International comparisons of the management of patients with non-ST segment elevation acute myocardial infarction in the United Kingdom, Sweden, and the United States: The MINAP/NICOR, SWEDEHEART/RIKS-HIA, and ACTION Registry-GWTG/NCDR registries.
Int J Cardiol. 2014 May 9;
Authors: McNamara RL, Chung SC, Jernberg T, Holmes D, Roe M, Timmis A, James S, Deanfield J, Fonarow GC, Peterson ED, Jeppsson A, Hemingway H
OBJECTIVES: To compare management of patients with acute non-ST segment elevation myocardial infarction (NSTEMI) in three developed countries with national ongoing registries.
BACKGROUND: Results from clinical trials suggest significant variation in care across the world. However, international comparisons in "real world" registries are limited.
METHODS: We compared the use of in-hospital procedures and discharge medications for patients admitted with NSTEMI from 2007 to 2010 using the unselective MINAP/NICOR [England and Wales (UK); n=137,009], the unselective SWEDEHEART/RIKS-HIA (Sweden; n=45,069), and the selective ACTION Registry-GWTG/NCDR [United States (US); n=147,438] clinical registries.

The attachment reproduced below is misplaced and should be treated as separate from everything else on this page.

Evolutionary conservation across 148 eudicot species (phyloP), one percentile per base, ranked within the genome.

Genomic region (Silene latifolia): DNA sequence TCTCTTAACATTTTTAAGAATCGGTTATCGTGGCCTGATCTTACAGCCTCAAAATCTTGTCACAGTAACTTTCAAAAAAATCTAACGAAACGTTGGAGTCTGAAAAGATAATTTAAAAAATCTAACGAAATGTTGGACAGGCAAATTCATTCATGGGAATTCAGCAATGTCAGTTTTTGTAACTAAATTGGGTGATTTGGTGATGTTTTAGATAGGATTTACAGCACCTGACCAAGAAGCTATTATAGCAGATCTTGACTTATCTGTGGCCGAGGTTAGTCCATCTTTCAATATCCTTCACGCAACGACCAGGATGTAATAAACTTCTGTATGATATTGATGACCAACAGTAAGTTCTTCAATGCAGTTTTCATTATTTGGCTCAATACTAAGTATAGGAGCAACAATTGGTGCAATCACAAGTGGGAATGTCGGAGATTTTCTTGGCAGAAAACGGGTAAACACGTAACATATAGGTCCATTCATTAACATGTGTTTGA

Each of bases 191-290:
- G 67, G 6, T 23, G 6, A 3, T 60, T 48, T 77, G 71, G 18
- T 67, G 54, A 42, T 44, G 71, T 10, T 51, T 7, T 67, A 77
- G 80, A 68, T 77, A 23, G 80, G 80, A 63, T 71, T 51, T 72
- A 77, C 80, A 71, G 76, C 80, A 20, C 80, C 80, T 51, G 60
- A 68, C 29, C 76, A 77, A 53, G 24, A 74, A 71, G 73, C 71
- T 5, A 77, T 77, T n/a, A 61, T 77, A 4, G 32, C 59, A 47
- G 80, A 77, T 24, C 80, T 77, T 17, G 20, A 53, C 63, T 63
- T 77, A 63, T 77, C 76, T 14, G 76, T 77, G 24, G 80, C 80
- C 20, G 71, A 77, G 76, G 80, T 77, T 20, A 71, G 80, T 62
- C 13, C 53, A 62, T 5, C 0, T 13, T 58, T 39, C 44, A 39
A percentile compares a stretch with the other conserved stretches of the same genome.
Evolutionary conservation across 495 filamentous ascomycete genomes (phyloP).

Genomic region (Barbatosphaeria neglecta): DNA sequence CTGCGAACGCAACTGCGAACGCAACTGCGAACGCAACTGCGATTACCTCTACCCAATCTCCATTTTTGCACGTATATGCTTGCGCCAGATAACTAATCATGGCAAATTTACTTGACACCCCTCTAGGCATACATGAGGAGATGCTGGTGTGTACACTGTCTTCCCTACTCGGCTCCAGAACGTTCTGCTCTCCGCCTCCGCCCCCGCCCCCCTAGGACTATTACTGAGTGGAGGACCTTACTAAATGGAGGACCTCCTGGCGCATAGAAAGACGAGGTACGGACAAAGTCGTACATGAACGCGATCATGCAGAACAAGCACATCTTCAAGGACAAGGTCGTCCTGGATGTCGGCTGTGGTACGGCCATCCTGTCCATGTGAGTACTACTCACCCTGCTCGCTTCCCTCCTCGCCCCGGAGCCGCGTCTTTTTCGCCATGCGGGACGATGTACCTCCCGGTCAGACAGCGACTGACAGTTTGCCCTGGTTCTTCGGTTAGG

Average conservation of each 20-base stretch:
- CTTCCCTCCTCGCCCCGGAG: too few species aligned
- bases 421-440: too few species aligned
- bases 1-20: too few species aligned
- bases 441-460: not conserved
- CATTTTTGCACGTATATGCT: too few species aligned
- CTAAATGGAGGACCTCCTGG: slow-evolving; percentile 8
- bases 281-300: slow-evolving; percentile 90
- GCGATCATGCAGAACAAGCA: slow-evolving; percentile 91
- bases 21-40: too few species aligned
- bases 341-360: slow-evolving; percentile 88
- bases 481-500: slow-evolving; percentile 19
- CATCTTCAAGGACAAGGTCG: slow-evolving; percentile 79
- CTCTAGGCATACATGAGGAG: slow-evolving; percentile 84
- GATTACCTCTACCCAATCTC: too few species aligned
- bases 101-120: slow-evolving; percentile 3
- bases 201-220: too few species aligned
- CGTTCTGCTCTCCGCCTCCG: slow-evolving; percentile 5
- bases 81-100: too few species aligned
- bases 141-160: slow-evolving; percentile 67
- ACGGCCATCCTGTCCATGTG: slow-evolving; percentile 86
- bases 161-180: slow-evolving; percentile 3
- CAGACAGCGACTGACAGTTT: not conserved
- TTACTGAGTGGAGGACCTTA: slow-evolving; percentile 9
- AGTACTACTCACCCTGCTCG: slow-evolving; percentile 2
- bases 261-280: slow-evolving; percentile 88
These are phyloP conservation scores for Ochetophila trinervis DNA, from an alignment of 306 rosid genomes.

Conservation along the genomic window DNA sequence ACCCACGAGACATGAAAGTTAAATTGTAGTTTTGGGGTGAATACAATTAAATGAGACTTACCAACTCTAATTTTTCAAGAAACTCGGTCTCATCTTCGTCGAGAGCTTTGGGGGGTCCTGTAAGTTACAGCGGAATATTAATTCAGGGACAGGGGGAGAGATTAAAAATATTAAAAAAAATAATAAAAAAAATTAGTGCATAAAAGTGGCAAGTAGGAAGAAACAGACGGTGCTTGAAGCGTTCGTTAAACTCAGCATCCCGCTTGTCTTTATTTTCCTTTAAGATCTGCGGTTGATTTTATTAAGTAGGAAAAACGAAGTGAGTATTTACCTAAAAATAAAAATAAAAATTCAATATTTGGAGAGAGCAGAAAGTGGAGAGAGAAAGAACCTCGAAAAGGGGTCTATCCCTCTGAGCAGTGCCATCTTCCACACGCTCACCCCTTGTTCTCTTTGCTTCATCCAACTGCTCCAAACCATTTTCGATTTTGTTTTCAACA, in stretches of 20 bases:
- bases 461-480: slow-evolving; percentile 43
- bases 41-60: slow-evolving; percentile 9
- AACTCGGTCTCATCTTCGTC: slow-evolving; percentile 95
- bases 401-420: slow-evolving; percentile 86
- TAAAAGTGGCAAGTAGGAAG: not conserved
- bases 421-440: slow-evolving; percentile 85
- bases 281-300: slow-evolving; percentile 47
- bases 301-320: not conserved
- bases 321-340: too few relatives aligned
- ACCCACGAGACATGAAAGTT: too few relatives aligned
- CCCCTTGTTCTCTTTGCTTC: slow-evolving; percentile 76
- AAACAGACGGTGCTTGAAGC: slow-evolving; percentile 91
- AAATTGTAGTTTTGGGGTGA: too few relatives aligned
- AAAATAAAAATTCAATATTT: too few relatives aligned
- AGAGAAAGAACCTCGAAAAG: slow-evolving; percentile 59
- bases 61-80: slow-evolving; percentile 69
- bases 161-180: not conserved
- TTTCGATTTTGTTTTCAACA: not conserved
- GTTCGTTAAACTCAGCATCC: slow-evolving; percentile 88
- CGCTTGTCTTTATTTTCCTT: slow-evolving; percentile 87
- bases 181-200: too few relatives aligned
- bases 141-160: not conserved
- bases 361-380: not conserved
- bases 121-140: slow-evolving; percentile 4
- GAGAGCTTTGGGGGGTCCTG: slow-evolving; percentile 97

RESULTS: Patients enrolled among the three registries were generally similar except those in the US who were younger but had higher rates of smoking, diabetes, hypertension, prior heart failure, and prior MI than in Sweden or in UK. Angiography and percutaneous coronary intervention (PCI) were performed more often in the US (76% and 44%) and Sweden (65% and 42%) relative to the UK (32% and 22%). Discharge betablockers were also prescribed more often in the US (89%) and Sweden (89%) than in the UK (76%). In contrast, discharge statins, angiotensin converting enzyme inhibitors/angiotensin receptor blockers (ACEI/ARB), and dual antiplatelet agents (among those not receiving PCI) were higher in the UK (92%, 79%, and 71%) than in the US (85%, 65%, 41%) and Sweden (81%, 69%, and 49%).
CONCLUSIONS: The care for patients with NSTEMI differed substantially among the three countries. These differences in care among countries provide an opportunity for future comparative effectiveness research as well as identify opportunities for global quality improvement.
PMID: 24882696 [PubMed - as supplied by publisher]